Recently, Ryan Vlastelica penned a column suggesting investors should simply be “apathetic” when it comes to their money.

“Apathy doesn’t sound like a sensible investment philosophy, but it may be one of the most successful approaches a person can employ to grow wealth.”

Listen. I get it.

You can’t beat the market, so just “buy and hold.”

Over a long enough period, I agree, you will make money.

But, simply making money is not the point of investing.

We invest to ensure our current “hard earned savings” adjust over time to provide the same purchasing power parity in the future. If we “lose” capital along the way, we extend the time horizon required to reach our goals.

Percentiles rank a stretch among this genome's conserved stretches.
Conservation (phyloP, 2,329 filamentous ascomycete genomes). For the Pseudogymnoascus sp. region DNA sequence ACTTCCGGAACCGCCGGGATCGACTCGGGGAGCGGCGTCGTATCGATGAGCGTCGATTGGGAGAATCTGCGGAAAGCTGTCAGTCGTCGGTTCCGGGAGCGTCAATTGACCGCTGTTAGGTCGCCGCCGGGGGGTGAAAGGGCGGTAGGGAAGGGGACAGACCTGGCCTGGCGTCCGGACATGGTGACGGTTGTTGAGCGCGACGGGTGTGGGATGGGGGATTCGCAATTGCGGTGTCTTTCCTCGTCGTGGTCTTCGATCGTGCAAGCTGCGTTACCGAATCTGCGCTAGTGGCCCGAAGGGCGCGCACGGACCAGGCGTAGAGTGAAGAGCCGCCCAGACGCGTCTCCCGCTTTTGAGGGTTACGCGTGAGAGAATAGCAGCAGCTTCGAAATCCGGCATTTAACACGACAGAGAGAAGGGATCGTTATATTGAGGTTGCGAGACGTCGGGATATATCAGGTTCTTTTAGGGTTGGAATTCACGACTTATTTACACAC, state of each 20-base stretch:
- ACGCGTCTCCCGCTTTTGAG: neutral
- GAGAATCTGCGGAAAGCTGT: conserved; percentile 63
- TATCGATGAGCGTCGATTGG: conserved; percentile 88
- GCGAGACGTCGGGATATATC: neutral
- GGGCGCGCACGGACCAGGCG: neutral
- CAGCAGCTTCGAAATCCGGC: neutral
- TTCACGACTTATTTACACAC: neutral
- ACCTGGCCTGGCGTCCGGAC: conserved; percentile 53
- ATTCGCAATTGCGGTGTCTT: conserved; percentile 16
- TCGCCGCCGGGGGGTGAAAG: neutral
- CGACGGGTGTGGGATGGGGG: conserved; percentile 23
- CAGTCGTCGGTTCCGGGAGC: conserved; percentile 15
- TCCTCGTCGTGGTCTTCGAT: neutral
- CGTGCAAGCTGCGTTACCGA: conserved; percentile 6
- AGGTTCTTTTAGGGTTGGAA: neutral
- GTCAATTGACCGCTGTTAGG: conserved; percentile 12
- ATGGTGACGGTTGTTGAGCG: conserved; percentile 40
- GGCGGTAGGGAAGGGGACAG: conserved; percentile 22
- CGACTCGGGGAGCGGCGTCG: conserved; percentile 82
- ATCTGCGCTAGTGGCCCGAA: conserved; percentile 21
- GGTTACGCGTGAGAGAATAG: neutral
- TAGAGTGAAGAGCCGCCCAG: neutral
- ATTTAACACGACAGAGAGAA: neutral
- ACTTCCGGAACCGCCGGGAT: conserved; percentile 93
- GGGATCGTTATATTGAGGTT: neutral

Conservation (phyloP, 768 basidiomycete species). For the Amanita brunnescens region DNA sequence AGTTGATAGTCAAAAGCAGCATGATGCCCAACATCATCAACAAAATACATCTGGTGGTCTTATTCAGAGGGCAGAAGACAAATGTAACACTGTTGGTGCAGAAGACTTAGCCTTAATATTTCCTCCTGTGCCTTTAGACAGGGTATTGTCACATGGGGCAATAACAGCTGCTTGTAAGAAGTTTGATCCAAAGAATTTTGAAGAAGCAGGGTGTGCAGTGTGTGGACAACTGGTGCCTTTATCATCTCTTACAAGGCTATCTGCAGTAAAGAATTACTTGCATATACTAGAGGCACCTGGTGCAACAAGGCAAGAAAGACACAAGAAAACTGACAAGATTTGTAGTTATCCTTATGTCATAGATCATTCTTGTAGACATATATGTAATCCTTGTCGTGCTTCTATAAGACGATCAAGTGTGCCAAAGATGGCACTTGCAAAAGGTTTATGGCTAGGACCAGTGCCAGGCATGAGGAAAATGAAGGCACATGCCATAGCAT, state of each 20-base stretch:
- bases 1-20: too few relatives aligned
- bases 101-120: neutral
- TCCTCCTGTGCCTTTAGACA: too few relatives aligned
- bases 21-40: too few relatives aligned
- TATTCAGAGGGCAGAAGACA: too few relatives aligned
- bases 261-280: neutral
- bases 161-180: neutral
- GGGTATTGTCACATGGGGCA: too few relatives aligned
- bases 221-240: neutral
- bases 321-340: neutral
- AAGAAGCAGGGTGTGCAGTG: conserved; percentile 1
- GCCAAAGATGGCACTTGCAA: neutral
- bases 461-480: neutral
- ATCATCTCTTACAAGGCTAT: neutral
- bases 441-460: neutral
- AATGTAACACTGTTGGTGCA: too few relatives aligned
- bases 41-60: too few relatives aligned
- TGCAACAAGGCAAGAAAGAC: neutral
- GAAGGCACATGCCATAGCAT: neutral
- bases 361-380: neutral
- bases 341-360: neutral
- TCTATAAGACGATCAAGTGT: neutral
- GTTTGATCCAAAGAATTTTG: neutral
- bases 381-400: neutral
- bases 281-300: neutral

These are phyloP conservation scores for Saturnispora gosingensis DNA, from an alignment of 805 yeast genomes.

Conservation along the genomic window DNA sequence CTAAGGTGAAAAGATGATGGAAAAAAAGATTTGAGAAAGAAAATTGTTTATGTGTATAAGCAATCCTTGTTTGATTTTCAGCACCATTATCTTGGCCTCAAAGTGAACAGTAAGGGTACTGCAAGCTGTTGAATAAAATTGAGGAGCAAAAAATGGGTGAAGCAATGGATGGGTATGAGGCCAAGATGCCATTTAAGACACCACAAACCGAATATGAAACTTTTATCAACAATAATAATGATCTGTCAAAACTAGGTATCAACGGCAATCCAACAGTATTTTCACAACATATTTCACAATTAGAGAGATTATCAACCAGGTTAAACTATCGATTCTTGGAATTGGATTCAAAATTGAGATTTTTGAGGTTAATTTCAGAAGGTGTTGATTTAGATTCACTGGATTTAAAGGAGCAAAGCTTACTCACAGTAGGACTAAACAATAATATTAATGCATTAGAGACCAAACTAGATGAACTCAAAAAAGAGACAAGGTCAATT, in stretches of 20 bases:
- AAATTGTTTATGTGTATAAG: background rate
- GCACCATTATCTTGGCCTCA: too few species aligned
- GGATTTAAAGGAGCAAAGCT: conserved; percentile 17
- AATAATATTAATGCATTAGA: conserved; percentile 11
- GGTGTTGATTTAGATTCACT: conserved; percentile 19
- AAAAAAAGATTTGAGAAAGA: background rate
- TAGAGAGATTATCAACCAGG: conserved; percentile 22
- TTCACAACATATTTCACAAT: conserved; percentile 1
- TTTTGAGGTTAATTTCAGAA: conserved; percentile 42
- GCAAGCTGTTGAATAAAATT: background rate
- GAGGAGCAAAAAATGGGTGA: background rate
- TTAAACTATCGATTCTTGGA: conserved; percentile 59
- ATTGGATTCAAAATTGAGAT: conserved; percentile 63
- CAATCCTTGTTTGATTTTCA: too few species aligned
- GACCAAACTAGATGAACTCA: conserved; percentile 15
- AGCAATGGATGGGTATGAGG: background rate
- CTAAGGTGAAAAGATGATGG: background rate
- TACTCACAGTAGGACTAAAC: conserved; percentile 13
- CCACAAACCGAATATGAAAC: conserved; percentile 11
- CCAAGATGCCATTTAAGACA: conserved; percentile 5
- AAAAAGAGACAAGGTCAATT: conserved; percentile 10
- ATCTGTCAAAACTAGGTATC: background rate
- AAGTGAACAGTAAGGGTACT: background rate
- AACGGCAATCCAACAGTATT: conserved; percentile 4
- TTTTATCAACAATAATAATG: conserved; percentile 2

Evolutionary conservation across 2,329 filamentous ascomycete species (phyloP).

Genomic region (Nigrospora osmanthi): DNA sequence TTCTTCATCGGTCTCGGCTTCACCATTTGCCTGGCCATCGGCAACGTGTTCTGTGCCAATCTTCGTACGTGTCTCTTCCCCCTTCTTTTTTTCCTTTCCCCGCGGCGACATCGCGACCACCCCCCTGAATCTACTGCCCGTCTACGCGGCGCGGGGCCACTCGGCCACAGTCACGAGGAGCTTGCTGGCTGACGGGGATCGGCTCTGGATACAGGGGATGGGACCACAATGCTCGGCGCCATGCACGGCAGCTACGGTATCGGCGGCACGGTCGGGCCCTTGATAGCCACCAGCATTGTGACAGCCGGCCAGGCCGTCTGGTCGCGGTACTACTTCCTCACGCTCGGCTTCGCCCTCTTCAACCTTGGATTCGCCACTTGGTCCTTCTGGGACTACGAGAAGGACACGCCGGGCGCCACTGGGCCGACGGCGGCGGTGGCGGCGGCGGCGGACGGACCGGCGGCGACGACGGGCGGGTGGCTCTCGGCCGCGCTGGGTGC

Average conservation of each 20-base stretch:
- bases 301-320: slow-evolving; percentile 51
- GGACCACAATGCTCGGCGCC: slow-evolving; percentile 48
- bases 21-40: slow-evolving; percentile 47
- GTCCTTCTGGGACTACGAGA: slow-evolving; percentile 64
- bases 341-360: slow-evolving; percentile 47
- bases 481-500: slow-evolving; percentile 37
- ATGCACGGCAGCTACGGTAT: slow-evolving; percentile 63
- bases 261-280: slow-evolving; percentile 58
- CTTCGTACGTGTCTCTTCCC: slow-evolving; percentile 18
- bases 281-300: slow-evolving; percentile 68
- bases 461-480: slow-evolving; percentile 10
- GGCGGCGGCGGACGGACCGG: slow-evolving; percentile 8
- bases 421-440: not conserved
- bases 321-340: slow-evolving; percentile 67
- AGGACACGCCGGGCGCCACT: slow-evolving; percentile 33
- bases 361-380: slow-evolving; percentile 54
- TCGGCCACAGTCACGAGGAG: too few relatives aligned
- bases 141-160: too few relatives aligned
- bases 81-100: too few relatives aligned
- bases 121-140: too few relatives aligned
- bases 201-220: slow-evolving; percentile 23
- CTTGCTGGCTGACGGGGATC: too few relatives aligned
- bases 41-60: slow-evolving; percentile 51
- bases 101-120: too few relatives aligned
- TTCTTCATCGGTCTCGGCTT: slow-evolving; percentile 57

Crashes Matter A Lot

Ryan makes his case for “apathy” by quoting Barry Ritholtz who stated:

“If you don’t want to invest in equities because you fear a market crash, then you should never be in equities, because equities always crash.”

While Barry is absolutely correct in his statement, investing is never an “all or none” proposition. Being an investor is about understanding the “risk to reward” relationship of placing capital into the financial markets.

There is no “great investor” in history, not even Warren Buffett, who is apathetic about investing. It is also why every great investor has one simple rule in common:

“Buy low, Sell high.”